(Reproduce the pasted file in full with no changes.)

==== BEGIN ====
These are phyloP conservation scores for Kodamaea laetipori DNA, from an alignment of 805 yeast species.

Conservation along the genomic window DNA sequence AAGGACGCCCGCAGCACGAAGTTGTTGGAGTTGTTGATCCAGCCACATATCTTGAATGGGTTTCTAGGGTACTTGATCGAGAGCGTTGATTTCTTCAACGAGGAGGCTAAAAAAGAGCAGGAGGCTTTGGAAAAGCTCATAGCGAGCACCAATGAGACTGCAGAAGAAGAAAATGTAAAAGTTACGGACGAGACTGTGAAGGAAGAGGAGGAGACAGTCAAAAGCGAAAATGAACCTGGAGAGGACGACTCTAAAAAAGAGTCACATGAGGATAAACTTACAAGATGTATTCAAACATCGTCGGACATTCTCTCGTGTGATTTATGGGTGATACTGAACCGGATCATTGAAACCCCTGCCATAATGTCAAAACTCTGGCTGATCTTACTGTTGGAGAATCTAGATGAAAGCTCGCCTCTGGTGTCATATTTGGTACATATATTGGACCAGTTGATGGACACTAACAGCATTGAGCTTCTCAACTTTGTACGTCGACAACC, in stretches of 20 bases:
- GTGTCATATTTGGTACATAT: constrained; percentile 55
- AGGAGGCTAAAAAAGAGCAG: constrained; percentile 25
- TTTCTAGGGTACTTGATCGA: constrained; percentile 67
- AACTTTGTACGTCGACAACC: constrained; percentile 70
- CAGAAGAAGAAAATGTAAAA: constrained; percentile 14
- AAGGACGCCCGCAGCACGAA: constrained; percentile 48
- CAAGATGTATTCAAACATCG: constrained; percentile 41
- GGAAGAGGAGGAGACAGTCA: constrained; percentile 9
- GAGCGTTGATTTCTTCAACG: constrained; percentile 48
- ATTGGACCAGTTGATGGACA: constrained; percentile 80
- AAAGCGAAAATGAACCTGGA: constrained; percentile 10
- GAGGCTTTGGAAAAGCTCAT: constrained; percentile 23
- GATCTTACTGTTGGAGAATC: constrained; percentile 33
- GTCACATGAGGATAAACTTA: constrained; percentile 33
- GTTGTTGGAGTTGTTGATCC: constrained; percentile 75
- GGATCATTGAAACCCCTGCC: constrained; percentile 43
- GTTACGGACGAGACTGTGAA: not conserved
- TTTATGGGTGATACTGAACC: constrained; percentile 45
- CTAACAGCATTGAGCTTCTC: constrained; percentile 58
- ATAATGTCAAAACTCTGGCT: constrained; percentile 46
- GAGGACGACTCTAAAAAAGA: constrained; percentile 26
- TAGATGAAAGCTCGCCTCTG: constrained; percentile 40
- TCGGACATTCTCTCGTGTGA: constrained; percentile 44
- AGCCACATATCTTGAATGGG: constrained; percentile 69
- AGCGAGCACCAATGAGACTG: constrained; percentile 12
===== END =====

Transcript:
These are phyloP conservation scores for Kodamaea laetipori DNA, from an alignment of 805 yeast species.

Conservation along the genomic window DNA sequence AAGGACGCCCGCAGCACGAAGTTGTTGGAGTTGTTGATCCAGCCACATATCTTGAATGGGTTTCTAGGGTACTTGATCGAGAGCGTTGATTTCTTCAACGAGGAGGCTAAAAAAGAGCAGGAGGCTTTGGAAAAGCTCATAGCGAGCACCAATGAGACTGCAGAAGAAGAAAATGTAAAAGTTACGGACGAGACTGTGAAGGAAGAGGAGGAGACAGTCAAAAGCGAAAATGAACCTGGAGAGGACGACTCTAAAAAAGAGTCACATGAGGATAAACTTACAAGATGTATTCAAACATCGTCGGACATTCTCTCGTGTGATTTATGGGTGATACTGAACCGGATCATTGAAACCCCTGCCATAATGTCAAAACTCTGGCTGATCTTACTGTTGGAGAATCTAGATGAAAGCTCGCCTCTGGTGTCATATTTGGTACATATATTGGACCAGTTGATGGACACTAACAGCATTGAGCTTCTCAACTTTGTACGTCGACAACC, in stretches of 20 bases:
- GTGTCATATTTGGTACATAT: constrained; percentile 55
- AGGAGGCTAAAAAAGAGCAG: constrained; percentile 25
- TTTCTAGGGTACTTGATCGA: constrained; percentile 67
- AACTTTGTACGTCGACAACC: constrained; percentile 70
- CAGAAGAAGAAAATGTAAAA: constrained; percentile 14
- AAGGACGCCCGCAGCACGAA: constrained; percentile 48
- CAAGATGTATTCAAACATCG: constrained; percentile 41
- GGAAGAGGAGGAGACAGTCA: constrained; percentile 9
- GAGCGTTGATTTCTTCAACG: constrained; percentile 48
- ATTGGACCAGTTGATGGACA: constrained; percentile 80
- AAAGCGAAAATGAACCTGGA: constrained; percentile 10
- GAGGCTTTGGAAAAGCTCAT: constrained; percentile 23
- GATCTTACTGTTGGAGAATC: constrained; percentile 33
- GTCACATGAGGATAAACTTA: constrained; percentile 33
- GTTGTTGGAGTTGTTGATCC: constrained; percentile 75
- GGATCATTGAAACCCCTGCC: constrained; percentile 43
- GTTACGGACGAGACTGTGAA: not conserved
- TTTATGGGTGATACTGAACC: constrained; percentile 45
- CTAACAGCATTGAGCTTCTC: constrained; percentile 58
- ATAATGTCAAAACTCTGGCT: constrained; percentile 46
- GAGGACGACTCTAAAAAAGA: constrained; percentile 26
- TAGATGAAAGCTCGCCTCTG: constrained; percentile 40
- TCGGACATTCTCTCGTGTGA: constrained; percentile 44
- AGCCACATATCTTGAATGGG: constrained; percentile 69
- AGCGAGCACCAATGAGACTG: constrained; percentile 12